Feel the unstretch
By Eliot Hochberg (firstname.lastname@example.org), September 26, 2002
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The last article covered what anamorphic 16:9 is and why filmmakers would use it. This time we’re going to go over how to prepare a DVD to show anamorphic 16:9.
When capturing your video in Final Cut Pro, you’ll want to do it just as you normally would for regular 4:3 footage. This is because the footage is still 4:3. Some cameras do have a 16:9 aspect ratio. When capturing that footage, you would use the 16:9 setting. It’s worth noting that you should always capture lengthy footage using the capture clip mode, as opposed to the capture now mode. I have found that capture now can result in a greater likelihood of dropped frames for clips longer than a couple of minutes.
Fortunately for me, the footage from “The Bad Father” (mentioned in the previous article) was already color corrected. Since I was capturing from MiniDV, it appeared that the color correction stayed, so it wasn’t necessary for me to recorrect it. For most films that have already been edited, it’s likely that this will be the case.
Once the footage was digitized, it was time to get it ready for use in the DVD. I had done a little research, and figured (it turns out correctly) that I knew how to get the anamorphic footage ready properly. The key to doing anamorphic 16:9 footage on a DVD is in the MPEG2 encoding. My current method is as follows: I use the raw Final Cut Pro capture file as my source. I do this because I had a problem with stereo audio when exporting MPEG 2 from Final Cut Pro 3. For some reason that I can’t yet explain, Final Cut Pro 3 exported the stereo audio to a mono track split into stereo. I’m told that the stereo tracks were created with a Dolby system, but I don’t know if that’s the reason. I imagine if I wanted to use the special Final Cut Pro 3 features for chapters and encoding that I could export the video with FCP and then use the raw file just for audio. But for now, it’s more convenient to just use the raw file for both.
I then load that file into QuickTime Pro. From there, I export to MPEG2 (QuickTime Pro users don’t get excited, this is a feature specific to DVD Studio Pro only). In the options menu, there is a checkbox for “16:9.” I simply select that, and the encoder puts a marker on the footage that will eventually let the DVD player know it’s 16:9 footage. (See the accompanying screenshot.)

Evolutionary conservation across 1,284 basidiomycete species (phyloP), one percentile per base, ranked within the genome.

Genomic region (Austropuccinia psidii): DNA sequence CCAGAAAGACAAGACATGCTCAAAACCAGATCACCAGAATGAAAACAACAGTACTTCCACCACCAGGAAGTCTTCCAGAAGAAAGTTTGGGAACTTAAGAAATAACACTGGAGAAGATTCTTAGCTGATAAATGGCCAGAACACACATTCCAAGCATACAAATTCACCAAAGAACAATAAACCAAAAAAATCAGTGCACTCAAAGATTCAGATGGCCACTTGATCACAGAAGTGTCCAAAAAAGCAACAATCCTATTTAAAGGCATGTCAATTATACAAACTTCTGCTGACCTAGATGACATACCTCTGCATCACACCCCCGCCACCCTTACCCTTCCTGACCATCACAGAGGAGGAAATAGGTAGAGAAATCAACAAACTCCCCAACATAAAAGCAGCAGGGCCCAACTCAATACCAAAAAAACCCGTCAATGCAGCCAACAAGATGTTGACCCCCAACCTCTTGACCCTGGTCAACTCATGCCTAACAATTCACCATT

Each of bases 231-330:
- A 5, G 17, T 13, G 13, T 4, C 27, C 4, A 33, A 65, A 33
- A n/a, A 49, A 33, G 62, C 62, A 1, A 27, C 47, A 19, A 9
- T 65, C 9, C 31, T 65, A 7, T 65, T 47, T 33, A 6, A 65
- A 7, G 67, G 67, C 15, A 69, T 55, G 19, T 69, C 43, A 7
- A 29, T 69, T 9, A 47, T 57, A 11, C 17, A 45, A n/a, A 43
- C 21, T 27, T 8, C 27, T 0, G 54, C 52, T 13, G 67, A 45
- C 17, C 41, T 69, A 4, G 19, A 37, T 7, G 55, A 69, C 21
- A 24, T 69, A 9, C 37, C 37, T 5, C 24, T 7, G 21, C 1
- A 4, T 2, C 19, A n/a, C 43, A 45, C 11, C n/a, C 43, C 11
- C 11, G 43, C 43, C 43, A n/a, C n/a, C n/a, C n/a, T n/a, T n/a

By the way, I use this method because of problems encoding from Final Cut Pro 2 that I had in the past. These problems may be solved in DVD Studio Pro 1.5 and Final Cut Pro 3 (both of which I’m using). However, I knew from experience this method would work, so that’s why I selected it. Also, I want to reiterate something from a previous column regarding encoding bit rate. When encoding your video, it may be tempting if you have a short film or other short content to encode at the highest setting. However, this is not a good idea. If you have audio along with your footage, you need to leave some bandwidth for the DVD player to be able to play both the audio and the video. This is especially true if you aren’t using A.Pack for your audio encoding.
The default audio that comes out of QuickTime is perfectly fine for a DVD, but it results in a much larger file than A.Pack can produce; and thus takes more of your bit rate bandwidth, around three times as much. Menus factor into the equation as well. My understanding is that if, for example, you had video with no audio, you would therefore think you could use the highest bit rate available. However, there appears to be a processing overlap when leaving a menu to go to your movie or vice-versa. So even if you are only doing video, I recommend never going above a bit rate of 9.6 to allow for DVD player performance differences and menu management. This probably also holds true for when you are using the new feature in Final Cut Pro 3 that allows you to designate different bit rates for different footage.
So it turns out that in the DVD I was creating, I wanted to use 4:3 menus with the 16:9 footage. This is totally possible, and in the next article I’ll go over how to do this and also how to get a cleaner transition than what’s found even in some “professional” DVDs.
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Eliot Hochberg is a Web developer with over seven years’ experience. Apple’s new professional tools are just the ticket for a sole proprietor like Eliot to go to the next level. Right now, he’s seeking DVD duplication services that support DVD Studio Pro. If your company does, let us know. We’ll list you in future articles.